Most application stacks built today rely on decades-old security paradigm: individual components of the stack (web servers, app servers, database servers, authentication servers ...) are placed in different security zones implemented with separate physical devices, VLANs or some other virtual networking mechanism of your choice.
The security zones are then connected with one or more firewalls (when I was young we used routers with packet filters), resulting in a crunchy edge with squishy core architecture.
This age-old architecture has a major flaw: once an intruder owns one of the servers in a security zone, the game is usually over (at least for that security zone) ... but it’s the best we’ve been able to build for a long time.
The problem is exacerbated by the usual “best current practice” of placing servers hosting numerous applications in the same security zone to simplify the VLAN and firewall provisioning. Once an intruder breaks into the weakest application, he often has a free lunch trying to break into all other application servers in the same security zone.
Numerous firewalls vendors offer an enticing alternative in the virtualized world: VM NIC firewall. These firewalls are transparent (bump-in-the-wire) constructs implemented as a loadable hypervisor modules, traffic interception VMs, or service insertion solutions.
Regardless of how the VM NIC firewalls are implemented (although the implementation details greatly affect their performance), they offer a totally different security paradigm: each VM is protected with a firewall and everything outside of the VM is the outside world that needs to be tightly controlled (think of them as iptables implemented outside of the VM). Even the traffic between two VMs in the same security zone (using the legacy terminology – there are no security zones in the brave new world) is inspected and filtered.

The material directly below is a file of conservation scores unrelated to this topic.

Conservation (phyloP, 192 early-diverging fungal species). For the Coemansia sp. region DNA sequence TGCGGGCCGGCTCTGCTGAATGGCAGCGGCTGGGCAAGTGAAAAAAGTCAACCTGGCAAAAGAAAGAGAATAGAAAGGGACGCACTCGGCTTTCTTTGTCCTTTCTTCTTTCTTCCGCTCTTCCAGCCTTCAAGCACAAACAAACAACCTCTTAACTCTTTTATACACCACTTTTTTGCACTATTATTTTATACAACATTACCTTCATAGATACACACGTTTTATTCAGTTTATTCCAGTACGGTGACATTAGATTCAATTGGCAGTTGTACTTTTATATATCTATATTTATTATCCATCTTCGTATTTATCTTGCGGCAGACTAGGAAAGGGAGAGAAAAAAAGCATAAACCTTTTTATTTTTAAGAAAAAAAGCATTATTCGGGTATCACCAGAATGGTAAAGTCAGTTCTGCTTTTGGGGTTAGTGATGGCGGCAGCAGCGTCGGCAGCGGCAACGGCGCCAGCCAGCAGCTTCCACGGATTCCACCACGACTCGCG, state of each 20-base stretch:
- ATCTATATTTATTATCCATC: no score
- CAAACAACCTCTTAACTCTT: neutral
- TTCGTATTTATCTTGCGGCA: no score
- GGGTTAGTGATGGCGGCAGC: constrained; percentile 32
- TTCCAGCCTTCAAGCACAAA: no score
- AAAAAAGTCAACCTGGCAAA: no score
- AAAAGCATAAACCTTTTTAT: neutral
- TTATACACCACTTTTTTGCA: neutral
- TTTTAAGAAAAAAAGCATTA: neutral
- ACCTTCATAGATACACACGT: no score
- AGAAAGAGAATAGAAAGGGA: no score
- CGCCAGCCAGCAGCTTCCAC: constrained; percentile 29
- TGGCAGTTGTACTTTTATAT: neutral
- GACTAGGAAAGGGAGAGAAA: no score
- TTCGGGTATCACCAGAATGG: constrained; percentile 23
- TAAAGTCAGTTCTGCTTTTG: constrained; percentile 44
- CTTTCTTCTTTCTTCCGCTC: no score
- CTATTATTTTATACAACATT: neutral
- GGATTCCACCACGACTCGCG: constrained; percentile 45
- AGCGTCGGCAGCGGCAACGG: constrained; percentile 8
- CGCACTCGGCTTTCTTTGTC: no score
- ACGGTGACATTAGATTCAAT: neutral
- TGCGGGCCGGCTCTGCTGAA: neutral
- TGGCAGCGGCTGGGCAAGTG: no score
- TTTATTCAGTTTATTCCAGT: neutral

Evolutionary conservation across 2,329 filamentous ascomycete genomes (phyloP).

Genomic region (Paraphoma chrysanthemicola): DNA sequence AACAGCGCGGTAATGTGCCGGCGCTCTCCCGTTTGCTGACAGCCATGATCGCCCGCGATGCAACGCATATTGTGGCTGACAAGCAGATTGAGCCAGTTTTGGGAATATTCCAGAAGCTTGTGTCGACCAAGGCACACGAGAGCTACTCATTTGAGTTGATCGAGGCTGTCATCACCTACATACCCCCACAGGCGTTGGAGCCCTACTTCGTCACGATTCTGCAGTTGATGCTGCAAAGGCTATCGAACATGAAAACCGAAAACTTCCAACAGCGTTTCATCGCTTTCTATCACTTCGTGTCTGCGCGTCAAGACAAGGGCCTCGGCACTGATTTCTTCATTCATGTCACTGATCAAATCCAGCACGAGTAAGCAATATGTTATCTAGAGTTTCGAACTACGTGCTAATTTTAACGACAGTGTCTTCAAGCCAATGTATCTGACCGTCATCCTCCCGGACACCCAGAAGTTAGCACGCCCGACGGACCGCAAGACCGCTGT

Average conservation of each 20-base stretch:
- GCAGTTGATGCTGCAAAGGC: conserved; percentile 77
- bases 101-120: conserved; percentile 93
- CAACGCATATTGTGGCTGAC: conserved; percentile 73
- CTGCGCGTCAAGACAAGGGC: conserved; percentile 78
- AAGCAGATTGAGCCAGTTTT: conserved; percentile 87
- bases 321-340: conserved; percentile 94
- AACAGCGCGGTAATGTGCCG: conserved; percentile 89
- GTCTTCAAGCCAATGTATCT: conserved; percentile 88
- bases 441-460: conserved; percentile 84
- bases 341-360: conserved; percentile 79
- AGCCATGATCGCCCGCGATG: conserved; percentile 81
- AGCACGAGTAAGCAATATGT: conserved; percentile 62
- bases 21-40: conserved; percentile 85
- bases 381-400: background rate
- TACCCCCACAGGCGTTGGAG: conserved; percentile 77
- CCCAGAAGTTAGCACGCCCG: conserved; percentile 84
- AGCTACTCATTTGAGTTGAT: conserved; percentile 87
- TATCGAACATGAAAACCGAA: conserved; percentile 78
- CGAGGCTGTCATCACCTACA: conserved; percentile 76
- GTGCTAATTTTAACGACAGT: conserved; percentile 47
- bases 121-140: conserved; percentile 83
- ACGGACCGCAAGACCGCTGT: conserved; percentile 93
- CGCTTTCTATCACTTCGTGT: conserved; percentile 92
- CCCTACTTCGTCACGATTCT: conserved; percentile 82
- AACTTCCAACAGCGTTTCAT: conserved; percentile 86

Obviously the VM NIC firewalls idea needs a central management interface to be viable (you wouldn’t want to configure each one of the VM-level firewalls manually), and there are tons of implementation details and considerations, but even assuming these things work as promised, the fundamental questions remain:
- Would you trust this new architecture?
- Are you willing to jump into the brave new world and get rid of traditional firewalls?
- Would you prefer to combine the old with the new ... and face double complexity?
- What would your auditor say?
Please share your thoughts in the comments!
You’ll find a more detailed overview of virtual firewall solutions (including VM NIC firewalls) and description of individual products for VMware, Hyper-V and Linux environments in the Virtual Firewalls webinar.